MUST

HI13.0

The supplier will ensure that Live environments are segregated from the development activity by using processors, virtual servers, domains and partitions that are not in use by live and by storing development utilities away from the live environment.

MUST

Servers

This section is concerned with servers that provide clinical applications, including operating systems and use of virtualisation.

Requirement ID
Requirement Text

Level

HS9.0

The supplier will ensure that all operating systems and applications have undergone a hardening process to ensure only the necessary services are in place, within their domain of responsibility in the equipment and services they provide.

Note:Hardening is the process of securing a system reducing its vulnerability, through the use of patching, removal of unnecessary software and services.

Good Practice guidance can be found on the NHS Digital Web Site

The supplier to ensure that due diligence to hardening is performed for their domains of responsibility. 

If the supplier is responsible for the hardware / OS then this hardening will be performed on the hardware and OS. 

If the supplier only provides application software then the necessary hardening will have been performed on that application software. 

If the mobile device hardware (Phone, Medical Device, mobile appliance) is provided by the supplier as part of their Solution then hardening on the components they have providedwill have been performed.

Where a BYO device is used the supplier will ensure their application is hardened to protect the data and application.


MUST

HS20.0

The supplier will ensure that servers are configured to disable or restrict:

  • non-essential or redundant services (eg X Windows, Open  Windows, fingered and web browsers)
  • communication services that are inherently susceptible to abuse (e.g. tftp, RPC, rlogin, rsh or rexec)
  • communication protocols that are prone to abuse, where not required (e.g. HTTP, HTTPS, SSH, FTP, SMTP, Telnet and UUCP)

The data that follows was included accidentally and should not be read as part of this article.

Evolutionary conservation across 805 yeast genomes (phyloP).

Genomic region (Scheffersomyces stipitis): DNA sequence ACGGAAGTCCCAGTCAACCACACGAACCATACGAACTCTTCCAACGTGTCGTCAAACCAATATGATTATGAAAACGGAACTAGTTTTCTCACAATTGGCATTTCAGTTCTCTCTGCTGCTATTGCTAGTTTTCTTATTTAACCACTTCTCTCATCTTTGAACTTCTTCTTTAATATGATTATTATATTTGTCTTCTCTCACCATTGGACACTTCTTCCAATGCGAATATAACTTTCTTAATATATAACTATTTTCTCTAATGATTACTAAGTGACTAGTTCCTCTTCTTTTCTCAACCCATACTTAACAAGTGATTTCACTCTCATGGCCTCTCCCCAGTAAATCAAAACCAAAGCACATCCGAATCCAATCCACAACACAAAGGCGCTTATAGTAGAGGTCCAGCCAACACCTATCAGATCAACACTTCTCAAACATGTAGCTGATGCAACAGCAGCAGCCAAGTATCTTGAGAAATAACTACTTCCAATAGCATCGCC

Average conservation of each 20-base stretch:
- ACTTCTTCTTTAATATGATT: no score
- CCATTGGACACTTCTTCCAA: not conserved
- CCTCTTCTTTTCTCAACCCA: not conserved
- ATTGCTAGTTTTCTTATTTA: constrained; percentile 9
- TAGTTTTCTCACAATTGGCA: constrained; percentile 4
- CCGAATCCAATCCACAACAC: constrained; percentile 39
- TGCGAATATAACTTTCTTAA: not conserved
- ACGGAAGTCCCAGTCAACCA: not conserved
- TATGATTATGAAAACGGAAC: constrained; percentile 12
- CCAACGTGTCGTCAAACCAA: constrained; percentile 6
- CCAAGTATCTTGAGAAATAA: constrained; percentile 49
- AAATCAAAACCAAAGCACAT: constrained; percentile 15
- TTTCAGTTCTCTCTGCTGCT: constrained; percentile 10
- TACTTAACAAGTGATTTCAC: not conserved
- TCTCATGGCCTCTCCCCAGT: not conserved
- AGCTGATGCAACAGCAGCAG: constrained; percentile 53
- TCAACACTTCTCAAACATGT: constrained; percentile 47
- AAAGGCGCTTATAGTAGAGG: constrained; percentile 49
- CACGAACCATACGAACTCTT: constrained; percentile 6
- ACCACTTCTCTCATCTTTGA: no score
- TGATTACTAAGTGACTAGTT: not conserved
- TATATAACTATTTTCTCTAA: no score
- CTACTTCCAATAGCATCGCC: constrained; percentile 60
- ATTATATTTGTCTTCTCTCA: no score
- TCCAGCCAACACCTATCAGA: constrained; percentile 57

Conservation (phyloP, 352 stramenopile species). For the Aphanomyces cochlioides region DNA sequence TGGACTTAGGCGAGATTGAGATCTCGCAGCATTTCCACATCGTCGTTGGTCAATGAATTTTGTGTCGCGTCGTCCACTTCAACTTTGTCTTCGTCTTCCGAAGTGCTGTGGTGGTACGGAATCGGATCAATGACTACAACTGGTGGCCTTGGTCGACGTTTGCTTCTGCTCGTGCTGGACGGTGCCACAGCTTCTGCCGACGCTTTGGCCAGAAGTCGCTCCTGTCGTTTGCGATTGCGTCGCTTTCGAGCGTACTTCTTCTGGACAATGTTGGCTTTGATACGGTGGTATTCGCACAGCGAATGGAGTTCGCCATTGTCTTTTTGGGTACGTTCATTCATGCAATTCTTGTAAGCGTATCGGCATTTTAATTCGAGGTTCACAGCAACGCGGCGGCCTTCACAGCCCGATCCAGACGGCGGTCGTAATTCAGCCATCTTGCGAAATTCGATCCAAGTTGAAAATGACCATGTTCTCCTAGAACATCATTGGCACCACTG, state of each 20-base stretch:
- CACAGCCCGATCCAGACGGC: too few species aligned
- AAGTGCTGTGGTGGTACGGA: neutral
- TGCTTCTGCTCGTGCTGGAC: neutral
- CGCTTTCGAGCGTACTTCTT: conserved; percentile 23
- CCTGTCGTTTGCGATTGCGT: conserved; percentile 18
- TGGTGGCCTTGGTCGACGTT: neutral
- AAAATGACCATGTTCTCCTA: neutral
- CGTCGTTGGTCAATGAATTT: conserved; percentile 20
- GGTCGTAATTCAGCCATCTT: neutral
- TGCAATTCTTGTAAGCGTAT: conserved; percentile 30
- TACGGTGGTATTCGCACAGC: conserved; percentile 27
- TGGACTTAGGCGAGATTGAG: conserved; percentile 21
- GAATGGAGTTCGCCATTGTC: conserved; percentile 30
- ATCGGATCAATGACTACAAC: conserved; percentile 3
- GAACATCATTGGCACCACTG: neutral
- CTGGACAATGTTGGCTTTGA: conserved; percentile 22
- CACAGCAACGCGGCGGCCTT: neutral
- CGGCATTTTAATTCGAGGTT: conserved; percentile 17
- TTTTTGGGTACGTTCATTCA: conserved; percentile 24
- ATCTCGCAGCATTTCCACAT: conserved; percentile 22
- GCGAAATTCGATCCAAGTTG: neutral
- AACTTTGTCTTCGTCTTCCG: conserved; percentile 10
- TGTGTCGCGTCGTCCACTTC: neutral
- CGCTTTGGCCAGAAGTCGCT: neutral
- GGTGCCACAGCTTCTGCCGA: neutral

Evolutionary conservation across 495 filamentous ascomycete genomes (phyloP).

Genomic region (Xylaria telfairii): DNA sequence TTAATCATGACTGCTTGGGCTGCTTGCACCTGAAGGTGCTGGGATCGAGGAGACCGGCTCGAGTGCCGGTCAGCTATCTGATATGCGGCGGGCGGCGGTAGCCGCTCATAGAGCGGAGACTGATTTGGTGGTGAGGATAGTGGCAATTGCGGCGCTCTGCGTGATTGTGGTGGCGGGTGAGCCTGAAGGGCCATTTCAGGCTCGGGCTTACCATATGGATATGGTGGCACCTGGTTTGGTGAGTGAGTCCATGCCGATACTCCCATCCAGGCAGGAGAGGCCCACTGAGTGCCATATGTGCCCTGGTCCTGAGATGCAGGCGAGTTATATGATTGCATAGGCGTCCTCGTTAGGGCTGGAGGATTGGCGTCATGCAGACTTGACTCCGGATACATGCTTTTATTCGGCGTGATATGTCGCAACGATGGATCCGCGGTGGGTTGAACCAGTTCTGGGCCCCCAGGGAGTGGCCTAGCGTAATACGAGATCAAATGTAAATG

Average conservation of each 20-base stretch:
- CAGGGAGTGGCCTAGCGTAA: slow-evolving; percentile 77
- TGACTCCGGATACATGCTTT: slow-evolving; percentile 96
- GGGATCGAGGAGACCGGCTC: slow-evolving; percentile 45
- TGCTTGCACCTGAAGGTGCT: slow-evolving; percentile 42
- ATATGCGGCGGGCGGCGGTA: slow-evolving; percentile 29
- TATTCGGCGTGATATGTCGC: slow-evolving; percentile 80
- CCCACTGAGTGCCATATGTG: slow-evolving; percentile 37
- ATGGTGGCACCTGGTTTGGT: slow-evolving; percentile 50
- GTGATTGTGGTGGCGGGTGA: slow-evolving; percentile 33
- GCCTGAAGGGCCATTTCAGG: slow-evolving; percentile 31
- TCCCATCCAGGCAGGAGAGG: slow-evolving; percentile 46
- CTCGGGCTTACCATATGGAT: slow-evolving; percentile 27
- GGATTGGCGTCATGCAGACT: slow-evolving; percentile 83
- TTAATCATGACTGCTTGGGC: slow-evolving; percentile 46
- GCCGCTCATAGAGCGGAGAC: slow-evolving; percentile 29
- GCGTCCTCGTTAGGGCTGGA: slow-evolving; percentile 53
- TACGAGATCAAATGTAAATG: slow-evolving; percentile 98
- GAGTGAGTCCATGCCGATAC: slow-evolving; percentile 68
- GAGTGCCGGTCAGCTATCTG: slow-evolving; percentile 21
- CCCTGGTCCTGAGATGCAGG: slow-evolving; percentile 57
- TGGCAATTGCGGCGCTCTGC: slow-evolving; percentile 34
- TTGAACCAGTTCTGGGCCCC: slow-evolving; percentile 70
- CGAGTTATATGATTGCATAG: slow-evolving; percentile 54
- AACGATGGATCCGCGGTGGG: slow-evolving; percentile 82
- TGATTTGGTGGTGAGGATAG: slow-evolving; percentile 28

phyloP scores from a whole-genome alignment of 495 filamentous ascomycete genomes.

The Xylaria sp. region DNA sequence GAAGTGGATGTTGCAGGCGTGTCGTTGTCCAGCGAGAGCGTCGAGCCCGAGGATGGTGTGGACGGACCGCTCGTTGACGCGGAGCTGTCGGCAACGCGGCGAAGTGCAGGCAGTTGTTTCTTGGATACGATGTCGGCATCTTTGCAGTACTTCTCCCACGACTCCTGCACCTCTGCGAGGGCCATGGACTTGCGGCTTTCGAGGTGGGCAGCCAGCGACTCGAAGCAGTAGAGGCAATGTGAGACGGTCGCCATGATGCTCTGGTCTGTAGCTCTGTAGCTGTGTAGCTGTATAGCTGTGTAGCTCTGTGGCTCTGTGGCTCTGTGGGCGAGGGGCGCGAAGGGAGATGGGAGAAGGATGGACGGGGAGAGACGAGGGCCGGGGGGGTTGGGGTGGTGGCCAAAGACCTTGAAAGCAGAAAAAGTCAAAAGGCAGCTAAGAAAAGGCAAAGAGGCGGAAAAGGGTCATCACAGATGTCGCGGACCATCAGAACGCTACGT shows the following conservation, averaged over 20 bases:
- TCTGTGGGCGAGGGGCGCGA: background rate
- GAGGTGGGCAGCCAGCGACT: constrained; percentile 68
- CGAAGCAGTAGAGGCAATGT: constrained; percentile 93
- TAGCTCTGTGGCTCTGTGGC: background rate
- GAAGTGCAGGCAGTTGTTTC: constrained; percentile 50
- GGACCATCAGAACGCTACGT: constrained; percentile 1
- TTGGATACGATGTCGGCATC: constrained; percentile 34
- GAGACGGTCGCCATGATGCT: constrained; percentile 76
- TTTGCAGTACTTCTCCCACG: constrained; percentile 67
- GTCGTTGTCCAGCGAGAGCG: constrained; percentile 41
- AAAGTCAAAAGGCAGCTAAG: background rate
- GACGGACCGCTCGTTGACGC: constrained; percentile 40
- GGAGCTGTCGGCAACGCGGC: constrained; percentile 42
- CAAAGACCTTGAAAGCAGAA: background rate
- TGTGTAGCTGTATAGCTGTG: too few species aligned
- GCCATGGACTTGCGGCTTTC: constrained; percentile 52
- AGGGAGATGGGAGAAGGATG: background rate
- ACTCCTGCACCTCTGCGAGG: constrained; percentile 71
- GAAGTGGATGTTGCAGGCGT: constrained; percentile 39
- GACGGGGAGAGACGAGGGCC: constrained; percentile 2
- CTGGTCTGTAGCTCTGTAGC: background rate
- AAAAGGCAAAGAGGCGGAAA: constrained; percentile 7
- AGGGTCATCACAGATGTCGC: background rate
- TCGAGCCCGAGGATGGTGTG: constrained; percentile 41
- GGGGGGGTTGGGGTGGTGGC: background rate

• execute permissions on sensitive commands or scripts (e.g. rlogin, rcp, rsh, remsh, tstp and trtp)
  • powerful utilities (e.g. Windows ‘Registry Editor’) or ‘control panels’
  • run commands or command processors (e.g. Perl or Tcl).

MUST

HS24.0

The supplier to ensure that physical servers hosting virtual instances are protected from resource overload (e.g. excessive use of the CPU, memory, hard disk and network).

MUST

Network

This section covers the use of networks in the provision of the supplier’s service. The NHS Wide Area Network is now known as HSCN; referred to as the “NHS Network” below. 

The Health and Social Care Network (HSCN) is the successor to N3In 2018 N3 was already closed to new implementations when NHS Digital published its 'Internet First' strategy. The strategy mandates that health systems should be designed to use the Internet rather than HSCN.

Requirement ID
Requirement Text

Level

HNT1.0

The supplier’s data centre to be connected to the Internet and the NHS Network, for clinical services holding PID that are accessed from either an Internet or NHS Network attached end point.

MUST

HNT1.1

If the suppliers Data Centre are connected to the NHS Network termination will be from an approved termination point.

MUST

HNT1.2

The supplier’s data centre to be connected to the Internet and the NHS Network, for services that communicate with national systems. (PDS, TMS, etc)

MUST

HNT1.3

The supplier will respond to the Authorities request for information around security, network settings and ports used, from time to time, in how their services operate across the NHS Network, to support the NHS Network QoS Policy over HSCN.

MUST

HNT2.0

Communications in and out of the Data Centre will adhere to the HSCN connection Agreement and NHS Network QoS policy for the classification of data across the network, to enable network traffic prioritisation and ‘class of service’ to reduce network latency.  The supplier will evidence their adherence to the QoS policy, to NHS Digital, for changes to the system in how it communicates across the NHS Network, prior to release. 

Note:

See HSCN Quality of Service overview

See HCSN Technical Guidance

MUST

HNT2.1

The supplier’s NHS Network connections to be compliant with the HSCN Connection Agreement and compliant with the DNS and IP addressing policies for the network, where HSCN is used

See NHS digital HCSN Page

MUST

HNT3.1

The supplier to provide evidence that the system complies with the requirements and best practice operating principals and guidance when operating over the NHS Network.  Specifically the system to:

  • Comply with the NHS Network QoS (Quality of Service) Policy
  • Performs adequately within the network latency constraints
  • Performs adequately within the typical bandwidth (downstream and upstream) provided to consumers
  • Collaborate with NHS Digital and relevant network providers to resolve escalated performance issues which could include installing diagnostic probes into the DC environment.
MUST